South Africa’s manufacturing sector, which contributes around 14% to GDP, is still struggling to recover to pre-pandemic levels amid persistently high levels of load shedding and failing infrastructure.
Women hold significantly fewer jobs than their male counterparts, despite global equality movements and diversity, equity, and inclusion (DE&I) programs taking hold in the workplace.
According to the International Labour Organisation, the global labour force participation rate for women is just under 47%, compared with 72% for men. This gender gap in employment is even starker in project management, where male project managers outnumber female project managers by 3:1, according to recent research from Project Management Institute.
In a sector marked by a talent shortage, the statistics point to underutilisation of skills which women bring to the Project Economy and the loss of diversity in a male-dominated environment. PMI’s Talent Gap report predicts that the number of jobs requiring project management-oriented skills, from economic growth to retirement rates, will create a global need for 25 million new project professionals by 2030.
To better understand the current state of women in project management and where opportunities exist for female workers and organisations, PMI looked at data from over 1 900 female project professionals who responded to the PMI Annual Global Survey on Project Management in 2022.
The gender gap in project management is universal. Male project professionals outnumber females in every region worldwide, but the disparities are most significant in the Middle East and North Africa, Asia Pacific and South Asia. Gender gaps are lowest in North America, sub-Saharan Africa and China.
While women have advanced in the sector over the past few decades, George Asamani, MD, sub-Saharan Africa, PMI, encouraged more women to take advantage of the gains that stem from certifications. “While there is a glaring disparity which has immediate negative implications for project teams, 88% of project professionals say having diverse project teams increases value. Workplace gender equality is not just about inclusivity; it also has a compelling commercial imperative.”
In industries like telecom, information technology, construction, transportation/logistics, energy, aerospace, manufacturing, automotive, and consulting, male project managers outnumber females by more than 50%. Healthcare is the only industry where the gap is less than 20%.
“Women in project management must not be a numbers game. While it is important to have more female representation, we need to look at how we can build capacity and create opportunities for education and training and for women to take on leadership roles. We have a thriving volunteering community in our Chapters across 21 countries in the region which advocates for more women in project management and actively nurtures and supports the wealth of talent and enthusiasm through networking, events, town halls and webinars,” adds Asamani.
PMI’s global snapshot shows that male project managers outnumber their female counterparts worldwide and in every sector, but the gaps differ significantly by region and industry. The report also found that women earn less than men on average and are slightly less likely to have a project management certification or degree. While there are fewer women in the project workforce, they are slightly less likely than men to have a leadership role.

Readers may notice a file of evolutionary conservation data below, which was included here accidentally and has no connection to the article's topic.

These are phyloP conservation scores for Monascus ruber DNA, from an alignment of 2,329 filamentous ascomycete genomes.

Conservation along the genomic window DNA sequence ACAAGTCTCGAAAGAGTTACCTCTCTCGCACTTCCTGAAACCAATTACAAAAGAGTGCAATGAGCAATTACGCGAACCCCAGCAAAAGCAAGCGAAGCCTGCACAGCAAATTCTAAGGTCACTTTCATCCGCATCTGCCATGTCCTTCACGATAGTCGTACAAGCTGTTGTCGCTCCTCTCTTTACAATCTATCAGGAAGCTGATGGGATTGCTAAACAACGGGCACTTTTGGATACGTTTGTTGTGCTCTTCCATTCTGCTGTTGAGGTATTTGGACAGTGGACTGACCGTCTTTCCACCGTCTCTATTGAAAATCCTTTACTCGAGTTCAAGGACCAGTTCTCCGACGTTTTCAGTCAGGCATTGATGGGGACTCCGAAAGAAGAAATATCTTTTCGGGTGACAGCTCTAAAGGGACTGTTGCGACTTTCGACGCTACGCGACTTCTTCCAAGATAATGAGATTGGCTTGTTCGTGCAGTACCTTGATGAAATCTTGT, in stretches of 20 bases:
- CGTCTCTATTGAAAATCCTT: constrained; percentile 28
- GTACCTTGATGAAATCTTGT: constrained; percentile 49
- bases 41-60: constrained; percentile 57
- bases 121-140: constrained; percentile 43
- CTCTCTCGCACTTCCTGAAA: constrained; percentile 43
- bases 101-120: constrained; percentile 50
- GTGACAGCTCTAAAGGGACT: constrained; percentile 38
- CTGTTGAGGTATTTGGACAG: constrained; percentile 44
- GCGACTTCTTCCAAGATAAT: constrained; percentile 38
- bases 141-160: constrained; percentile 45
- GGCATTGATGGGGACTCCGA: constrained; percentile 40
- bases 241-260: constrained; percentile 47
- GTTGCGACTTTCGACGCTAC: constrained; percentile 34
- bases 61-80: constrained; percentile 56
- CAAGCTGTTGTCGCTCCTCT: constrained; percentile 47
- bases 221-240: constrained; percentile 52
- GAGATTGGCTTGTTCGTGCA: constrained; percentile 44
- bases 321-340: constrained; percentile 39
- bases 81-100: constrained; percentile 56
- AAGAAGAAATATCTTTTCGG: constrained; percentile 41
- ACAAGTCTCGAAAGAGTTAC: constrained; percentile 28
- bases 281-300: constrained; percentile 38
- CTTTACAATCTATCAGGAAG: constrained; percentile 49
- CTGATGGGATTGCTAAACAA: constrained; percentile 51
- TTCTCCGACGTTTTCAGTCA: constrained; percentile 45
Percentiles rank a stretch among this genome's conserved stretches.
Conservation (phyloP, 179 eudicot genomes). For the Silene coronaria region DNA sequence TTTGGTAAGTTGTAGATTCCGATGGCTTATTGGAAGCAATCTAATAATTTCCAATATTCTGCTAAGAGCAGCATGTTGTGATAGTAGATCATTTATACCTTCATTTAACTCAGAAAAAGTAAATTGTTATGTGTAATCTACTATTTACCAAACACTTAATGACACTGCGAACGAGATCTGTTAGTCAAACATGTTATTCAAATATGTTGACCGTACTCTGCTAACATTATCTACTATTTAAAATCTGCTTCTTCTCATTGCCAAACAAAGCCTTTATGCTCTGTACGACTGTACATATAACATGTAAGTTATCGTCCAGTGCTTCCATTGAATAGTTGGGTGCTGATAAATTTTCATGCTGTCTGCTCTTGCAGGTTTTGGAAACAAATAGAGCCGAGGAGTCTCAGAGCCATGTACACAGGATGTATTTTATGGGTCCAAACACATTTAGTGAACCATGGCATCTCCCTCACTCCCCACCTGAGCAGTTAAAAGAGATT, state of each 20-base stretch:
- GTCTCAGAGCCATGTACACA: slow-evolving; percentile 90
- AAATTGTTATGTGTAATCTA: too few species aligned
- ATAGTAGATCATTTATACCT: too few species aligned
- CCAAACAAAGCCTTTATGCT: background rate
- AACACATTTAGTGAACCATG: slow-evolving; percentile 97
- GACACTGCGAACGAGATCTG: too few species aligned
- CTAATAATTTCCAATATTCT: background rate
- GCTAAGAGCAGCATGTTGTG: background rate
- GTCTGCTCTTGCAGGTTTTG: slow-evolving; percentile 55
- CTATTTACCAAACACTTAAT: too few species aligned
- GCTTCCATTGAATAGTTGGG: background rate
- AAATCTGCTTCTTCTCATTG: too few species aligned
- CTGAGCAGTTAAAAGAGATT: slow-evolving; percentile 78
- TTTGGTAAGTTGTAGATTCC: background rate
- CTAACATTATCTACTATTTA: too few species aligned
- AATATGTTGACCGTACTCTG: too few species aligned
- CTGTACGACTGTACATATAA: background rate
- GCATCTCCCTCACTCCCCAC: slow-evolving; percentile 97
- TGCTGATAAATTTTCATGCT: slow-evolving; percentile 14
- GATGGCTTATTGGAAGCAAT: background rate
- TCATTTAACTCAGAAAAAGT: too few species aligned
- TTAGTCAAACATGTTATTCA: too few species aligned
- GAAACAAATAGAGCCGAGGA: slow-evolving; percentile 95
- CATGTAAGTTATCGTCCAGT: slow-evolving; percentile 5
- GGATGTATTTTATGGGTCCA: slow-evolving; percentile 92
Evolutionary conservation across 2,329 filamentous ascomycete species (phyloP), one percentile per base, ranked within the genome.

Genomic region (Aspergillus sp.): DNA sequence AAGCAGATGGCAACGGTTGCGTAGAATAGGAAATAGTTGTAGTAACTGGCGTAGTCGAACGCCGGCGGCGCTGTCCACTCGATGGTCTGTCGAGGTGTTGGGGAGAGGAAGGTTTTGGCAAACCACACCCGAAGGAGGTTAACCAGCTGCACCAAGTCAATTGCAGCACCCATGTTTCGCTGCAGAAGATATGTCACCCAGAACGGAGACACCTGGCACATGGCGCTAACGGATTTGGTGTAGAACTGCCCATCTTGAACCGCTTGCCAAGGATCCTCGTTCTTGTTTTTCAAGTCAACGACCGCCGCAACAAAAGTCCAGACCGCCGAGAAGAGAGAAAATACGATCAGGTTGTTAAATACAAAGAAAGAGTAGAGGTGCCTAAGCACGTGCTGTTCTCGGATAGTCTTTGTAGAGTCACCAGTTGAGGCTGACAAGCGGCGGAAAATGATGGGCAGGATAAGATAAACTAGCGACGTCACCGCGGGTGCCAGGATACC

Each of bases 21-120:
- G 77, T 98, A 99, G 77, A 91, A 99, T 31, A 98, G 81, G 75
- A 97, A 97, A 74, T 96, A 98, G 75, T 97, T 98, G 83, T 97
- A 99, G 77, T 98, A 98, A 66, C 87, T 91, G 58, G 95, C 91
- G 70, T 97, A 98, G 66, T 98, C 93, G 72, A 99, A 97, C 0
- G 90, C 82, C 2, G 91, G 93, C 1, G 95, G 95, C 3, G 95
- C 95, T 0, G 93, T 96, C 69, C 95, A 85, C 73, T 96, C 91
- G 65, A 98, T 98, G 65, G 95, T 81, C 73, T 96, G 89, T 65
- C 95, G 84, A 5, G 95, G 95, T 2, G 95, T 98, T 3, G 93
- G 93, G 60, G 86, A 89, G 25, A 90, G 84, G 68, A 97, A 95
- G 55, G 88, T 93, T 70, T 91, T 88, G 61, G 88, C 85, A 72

According to the United Nations, women earn about 20% less than men for work of equal value. For female project managers, the pay gap in most countries is below the global average but significant. According to PMI’s most recent salary survey, female project managers earn less than male project managers in every country surveyed.
In South Africa the salary difference between the female and their male counterparts is 14%.
“Stimulating dialogue on female representation in the workplace, especially on occasions like International Women’s Day, is crucial to driving awareness. Achieving gender balance in the sector won’t happen by accident, and deliberate actions must be taken to change the status quo. The Women in Project Management report offers hard evidence of where the gaps are and should help organisations take deliberate and strategic actions to fill those,” says Innocentia Mahlangu, vice president Professional Development, PMI South Africa Chapter.
“Agenda 2063 is Africa’s blueprint and master plan for transforming Africa into the global powerhouse of the future. And achieving the goals therein rests on managing the flagship projects. Organisations need to be intentional about building inclusive workplaces. We can and must do better.”
On a positive note, despite the gaps in earnings and certification, data shows the disparity in leadership roles is relatively tiny. 21% of women report some level of management role, compared to 23% of men. Leadership positions include PMO director, portfolio manager, product manager, functional manager and development manager.
While the total number of female managers is still significantly lower than that of male managers due to the overall gender disparity in the profession, the data shows that women are being provided opportunities to advance their careers and contribute at more strategic levels within organisations. This opportunity to move into leadership is a selling point hiring managers should emphasise when seeking to recruit more women into project management roles.
“The lifeblood of decision-making is data. We hope organisations use the findings to move the needle on female representation in project management,” concludes Asamani.